California Race Track Sees 20th Horse Die in Two Months: 'Not an Acceptable Number of Catastrophic Injuries'

Twenty horses have now died at California's Santa Anita Park racetrack in the past two months after a 4-year-old filly named Eskenforadrink was euthanized.

The horse took part in a race at the track—located in Arcadia, around 17 miles northeast of Los Angeles—on Saturday. It sustained a serious ankle injury while leading the pack, ABC News reported.

"We love these animals," trainer Bob Baffert told ABC-affiliate KABC. "We don't send them out there thinking something bad is going to happen, and it's stressful."

Officials had only reopened the main track two days prior to Saturday's race, after shutting it down for four days in order to conduct a soil inspection. Experts have suggested that recent heavy rainfall in the area may have created dangerous conditions on the track.

However, on February 27, Santa Anita management released a statement saying that the one-mile main track was "one-hundred percent ready" after experts had evaluated soil samples and ground-penetrating radar data—which can highlight dangerous inconsistencies.

On Sunday, track officials told KABC that racing conditions were good and nearly 400 horses had completed workouts without any issues between Thursday and Saturday. But since the winter race season began December 26, several of the competing horses have suffered life-ending fractures, while at least one had a heart attack.

"This is unusual. It does happen though—it's called statistical clustering—but we always take it seriously," Mick Peterson, director of the University of Kentucky's Agricultural Equine Programs who regularly evaluates soil at Santa Anita, told KABC. "This is not an acceptable number of catastrophic injuries."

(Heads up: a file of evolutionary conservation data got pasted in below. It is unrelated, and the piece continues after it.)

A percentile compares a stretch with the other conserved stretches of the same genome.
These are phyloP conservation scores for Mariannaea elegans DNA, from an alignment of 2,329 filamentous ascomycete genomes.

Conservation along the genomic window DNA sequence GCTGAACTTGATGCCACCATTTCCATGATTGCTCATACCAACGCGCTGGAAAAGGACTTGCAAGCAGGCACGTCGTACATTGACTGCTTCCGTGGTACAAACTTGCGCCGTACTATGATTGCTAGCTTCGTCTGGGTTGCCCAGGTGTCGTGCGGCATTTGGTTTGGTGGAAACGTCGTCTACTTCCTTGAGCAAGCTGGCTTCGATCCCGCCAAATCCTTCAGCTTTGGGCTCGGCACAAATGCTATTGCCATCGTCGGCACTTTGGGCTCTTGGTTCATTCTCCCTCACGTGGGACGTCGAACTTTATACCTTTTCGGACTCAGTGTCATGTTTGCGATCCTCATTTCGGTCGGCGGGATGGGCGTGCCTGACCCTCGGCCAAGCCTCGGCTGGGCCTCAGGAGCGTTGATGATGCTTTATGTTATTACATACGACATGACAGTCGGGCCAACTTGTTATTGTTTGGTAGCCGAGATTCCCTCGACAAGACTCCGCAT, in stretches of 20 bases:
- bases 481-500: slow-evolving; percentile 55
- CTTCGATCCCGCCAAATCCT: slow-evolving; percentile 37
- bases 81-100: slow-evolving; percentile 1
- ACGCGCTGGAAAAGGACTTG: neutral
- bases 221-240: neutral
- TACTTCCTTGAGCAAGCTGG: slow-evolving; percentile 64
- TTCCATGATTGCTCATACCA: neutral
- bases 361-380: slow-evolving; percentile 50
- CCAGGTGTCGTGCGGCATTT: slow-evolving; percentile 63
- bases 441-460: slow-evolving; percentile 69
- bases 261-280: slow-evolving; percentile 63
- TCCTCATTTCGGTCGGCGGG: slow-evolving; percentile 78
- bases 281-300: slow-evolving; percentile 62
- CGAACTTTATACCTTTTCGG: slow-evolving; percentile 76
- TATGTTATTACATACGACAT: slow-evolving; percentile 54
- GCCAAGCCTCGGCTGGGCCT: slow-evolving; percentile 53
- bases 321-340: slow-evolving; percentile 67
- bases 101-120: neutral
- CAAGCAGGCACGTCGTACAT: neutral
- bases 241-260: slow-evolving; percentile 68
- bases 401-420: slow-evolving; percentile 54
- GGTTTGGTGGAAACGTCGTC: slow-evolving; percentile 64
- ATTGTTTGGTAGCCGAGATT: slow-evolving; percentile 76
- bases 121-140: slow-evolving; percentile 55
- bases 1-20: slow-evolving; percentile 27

The latest horse deaths have angered animal rights groups. On Sunday, activists arrived at the track to protest against alleged dangerous racing practices.

"Twenty dead horses is 20 too many and the only responsible action is for the track to close immediately to stop this spiral of deaths," a statement from PETA (People for the Ethical Treatment of Animals) read.

The organization is now calling for an investigation to determine whether the trainers masked undisclosed injuries in the horses with powerful medications which, PETA claims, are commonly used to keep unfit animals competing.

"Virtually every thoroughbred who races in California was given phenylbutazone, a strong anti-inflammatory drug, 24 hours before the race, and this can mask injury. Whether it's the medications or the weather or both, it's clear that no horse should be on that track."

"In California, every horse who dies on the track is necropsied—and the results of thousands of these procedures show that in almost all cases, the fatal breaks occurred where there was already an injury," the statement continued. "If trainers know that horses are sore or injured, and they're giving them painkillers, anti-inflammatory drugs, and sedatives to keep them running when they should be recuperating, the trainers are culpable in these deaths."

PETA says that, on average, three horses die on racetracks in the U.S. every day.

Santa Anita, Arcadia, California
Animal-rights advocates protest the deaths of 20 racehorses in the first two months of this year at the Santa Anita Racetrack in Arcadia, California on March 3, 2019. MARK RALSTON/AFP/Getty Images